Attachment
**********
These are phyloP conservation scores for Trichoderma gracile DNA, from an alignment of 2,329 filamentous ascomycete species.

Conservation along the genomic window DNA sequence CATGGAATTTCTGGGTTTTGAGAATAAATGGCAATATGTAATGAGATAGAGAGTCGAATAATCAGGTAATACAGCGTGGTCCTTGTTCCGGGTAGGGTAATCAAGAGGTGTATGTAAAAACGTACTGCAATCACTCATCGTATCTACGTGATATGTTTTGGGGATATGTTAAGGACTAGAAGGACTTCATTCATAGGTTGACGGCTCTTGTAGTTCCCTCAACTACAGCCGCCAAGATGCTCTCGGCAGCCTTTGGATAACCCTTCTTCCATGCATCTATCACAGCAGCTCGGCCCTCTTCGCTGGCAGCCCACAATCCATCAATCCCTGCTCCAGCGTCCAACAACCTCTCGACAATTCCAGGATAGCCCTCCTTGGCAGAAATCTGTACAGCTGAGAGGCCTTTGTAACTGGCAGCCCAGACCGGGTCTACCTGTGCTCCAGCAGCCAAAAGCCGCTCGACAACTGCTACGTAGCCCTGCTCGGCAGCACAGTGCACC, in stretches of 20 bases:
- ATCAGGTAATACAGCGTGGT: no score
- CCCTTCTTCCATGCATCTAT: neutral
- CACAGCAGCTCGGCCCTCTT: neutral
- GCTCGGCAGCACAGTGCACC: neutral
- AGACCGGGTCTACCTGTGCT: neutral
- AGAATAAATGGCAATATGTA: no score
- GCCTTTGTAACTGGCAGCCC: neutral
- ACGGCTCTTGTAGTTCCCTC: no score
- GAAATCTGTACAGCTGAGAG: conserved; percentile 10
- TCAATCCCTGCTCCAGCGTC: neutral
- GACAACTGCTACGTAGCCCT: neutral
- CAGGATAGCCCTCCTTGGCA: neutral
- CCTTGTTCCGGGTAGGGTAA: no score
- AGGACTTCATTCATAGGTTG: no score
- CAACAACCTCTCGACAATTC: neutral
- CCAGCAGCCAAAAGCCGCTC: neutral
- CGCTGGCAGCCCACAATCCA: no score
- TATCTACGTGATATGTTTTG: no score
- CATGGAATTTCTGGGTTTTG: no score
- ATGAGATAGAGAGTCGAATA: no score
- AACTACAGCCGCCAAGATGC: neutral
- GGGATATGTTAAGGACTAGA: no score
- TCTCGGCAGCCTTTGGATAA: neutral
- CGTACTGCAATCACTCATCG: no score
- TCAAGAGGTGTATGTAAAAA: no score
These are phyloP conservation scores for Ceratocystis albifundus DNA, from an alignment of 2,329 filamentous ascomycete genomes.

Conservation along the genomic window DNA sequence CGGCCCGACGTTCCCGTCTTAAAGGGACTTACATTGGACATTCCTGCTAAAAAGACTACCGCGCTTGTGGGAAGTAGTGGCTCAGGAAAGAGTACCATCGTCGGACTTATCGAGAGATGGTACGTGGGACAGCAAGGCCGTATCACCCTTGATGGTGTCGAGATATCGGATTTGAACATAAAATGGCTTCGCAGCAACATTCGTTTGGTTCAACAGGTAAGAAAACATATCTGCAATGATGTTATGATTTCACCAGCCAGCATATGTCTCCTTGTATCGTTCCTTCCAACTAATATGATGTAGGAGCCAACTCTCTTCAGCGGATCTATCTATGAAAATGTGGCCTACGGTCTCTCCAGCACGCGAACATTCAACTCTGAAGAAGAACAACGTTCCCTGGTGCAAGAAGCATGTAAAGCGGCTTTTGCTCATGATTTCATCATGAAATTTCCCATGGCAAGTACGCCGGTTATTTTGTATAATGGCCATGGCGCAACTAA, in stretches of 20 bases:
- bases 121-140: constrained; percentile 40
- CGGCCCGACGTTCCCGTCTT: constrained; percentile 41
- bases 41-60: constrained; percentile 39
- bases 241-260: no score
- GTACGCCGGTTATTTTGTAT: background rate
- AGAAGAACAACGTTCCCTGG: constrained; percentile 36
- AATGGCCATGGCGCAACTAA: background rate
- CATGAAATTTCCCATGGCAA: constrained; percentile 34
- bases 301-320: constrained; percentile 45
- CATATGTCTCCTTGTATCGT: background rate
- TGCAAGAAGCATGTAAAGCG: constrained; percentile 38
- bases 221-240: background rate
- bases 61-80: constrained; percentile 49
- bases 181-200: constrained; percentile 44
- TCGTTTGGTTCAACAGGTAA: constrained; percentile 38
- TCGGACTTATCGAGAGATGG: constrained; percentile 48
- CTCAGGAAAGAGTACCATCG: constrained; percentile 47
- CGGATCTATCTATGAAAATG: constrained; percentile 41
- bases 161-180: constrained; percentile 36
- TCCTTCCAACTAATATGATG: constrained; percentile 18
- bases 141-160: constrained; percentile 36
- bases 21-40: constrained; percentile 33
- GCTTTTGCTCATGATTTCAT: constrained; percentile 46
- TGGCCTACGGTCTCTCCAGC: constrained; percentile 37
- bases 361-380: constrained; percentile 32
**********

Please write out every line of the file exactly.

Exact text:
These are phyloP conservation scores for Trichoderma gracile DNA, from an alignment of 2,329 filamentous ascomycete species.

Conservation along the genomic window DNA sequence CATGGAATTTCTGGGTTTTGAGAATAAATGGCAATATGTAATGAGATAGAGAGTCGAATAATCAGGTAATACAGCGTGGTCCTTGTTCCGGGTAGGGTAATCAAGAGGTGTATGTAAAAACGTACTGCAATCACTCATCGTATCTACGTGATATGTTTTGGGGATATGTTAAGGACTAGAAGGACTTCATTCATAGGTTGACGGCTCTTGTAGTTCCCTCAACTACAGCCGCCAAGATGCTCTCGGCAGCCTTTGGATAACCCTTCTTCCATGCATCTATCACAGCAGCTCGGCCCTCTTCGCTGGCAGCCCACAATCCATCAATCCCTGCTCCAGCGTCCAACAACCTCTCGACAATTCCAGGATAGCCCTCCTTGGCAGAAATCTGTACAGCTGAGAGGCCTTTGTAACTGGCAGCCCAGACCGGGTCTACCTGTGCTCCAGCAGCCAAAAGCCGCTCGACAACTGCTACGTAGCCCTGCTCGGCAGCACAGTGCACC, in stretches of 20 bases:
- ATCAGGTAATACAGCGTGGT: no score
- CCCTTCTTCCATGCATCTAT: neutral
- CACAGCAGCTCGGCCCTCTT: neutral
- GCTCGGCAGCACAGTGCACC: neutral
- AGACCGGGTCTACCTGTGCT: neutral
- AGAATAAATGGCAATATGTA: no score
- GCCTTTGTAACTGGCAGCCC: neutral
- ACGGCTCTTGTAGTTCCCTC: no score
- GAAATCTGTACAGCTGAGAG: conserved; percentile 10
- TCAATCCCTGCTCCAGCGTC: neutral
- GACAACTGCTACGTAGCCCT: neutral
- CAGGATAGCCCTCCTTGGCA: neutral
- CCTTGTTCCGGGTAGGGTAA: no score
- AGGACTTCATTCATAGGTTG: no score
- CAACAACCTCTCGACAATTC: neutral
- CCAGCAGCCAAAAGCCGCTC: neutral
- CGCTGGCAGCCCACAATCCA: no score
- TATCTACGTGATATGTTTTG: no score
- CATGGAATTTCTGGGTTTTG: no score
- ATGAGATAGAGAGTCGAATA: no score
- AACTACAGCCGCCAAGATGC: neutral
- GGGATATGTTAAGGACTAGA: no score
- TCTCGGCAGCCTTTGGATAA: neutral
- CGTACTGCAATCACTCATCG: no score
- TCAAGAGGTGTATGTAAAAA: no score
These are phyloP conservation scores for Ceratocystis albifundus DNA, from an alignment of 2,329 filamentous ascomycete genomes.

Conservation along the genomic window DNA sequence CGGCCCGACGTTCCCGTCTTAAAGGGACTTACATTGGACATTCCTGCTAAAAAGACTACCGCGCTTGTGGGAAGTAGTGGCTCAGGAAAGAGTACCATCGTCGGACTTATCGAGAGATGGTACGTGGGACAGCAAGGCCGTATCACCCTTGATGGTGTCGAGATATCGGATTTGAACATAAAATGGCTTCGCAGCAACATTCGTTTGGTTCAACAGGTAAGAAAACATATCTGCAATGATGTTATGATTTCACCAGCCAGCATATGTCTCCTTGTATCGTTCCTTCCAACTAATATGATGTAGGAGCCAACTCTCTTCAGCGGATCTATCTATGAAAATGTGGCCTACGGTCTCTCCAGCACGCGAACATTCAACTCTGAAGAAGAACAACGTTCCCTGGTGCAAGAAGCATGTAAAGCGGCTTTTGCTCATGATTTCATCATGAAATTTCCCATGGCAAGTACGCCGGTTATTTTGTATAATGGCCATGGCGCAACTAA, in stretches of 20 bases:
- bases 121-140: constrained; percentile 40
- CGGCCCGACGTTCCCGTCTT: constrained; percentile 41
- bases 41-60: constrained; percentile 39
- bases 241-260: no score
- GTACGCCGGTTATTTTGTAT: background rate
- AGAAGAACAACGTTCCCTGG: constrained; percentile 36
- AATGGCCATGGCGCAACTAA: background rate
- CATGAAATTTCCCATGGCAA: constrained; percentile 34
- bases 301-320: constrained; percentile 45
- CATATGTCTCCTTGTATCGT: background rate
- TGCAAGAAGCATGTAAAGCG: constrained; percentile 38
- bases 221-240: background rate
- bases 61-80: constrained; percentile 49
- bases 181-200: constrained; percentile 44
- TCGTTTGGTTCAACAGGTAA: constrained; percentile 38
- TCGGACTTATCGAGAGATGG: constrained; percentile 48
- CTCAGGAAAGAGTACCATCG: constrained; percentile 47
- CGGATCTATCTATGAAAATG: constrained; percentile 41
- bases 161-180: constrained; percentile 36
- TCCTTCCAACTAATATGATG: constrained; percentile 18
- bases 141-160: constrained; percentile 36
- bases 21-40: constrained; percentile 33
- GCTTTTGCTCATGATTTCAT: constrained; percentile 46
- TGGCCTACGGTCTCTCCAGC: constrained; percentile 37
- bases 361-380: constrained; percentile 32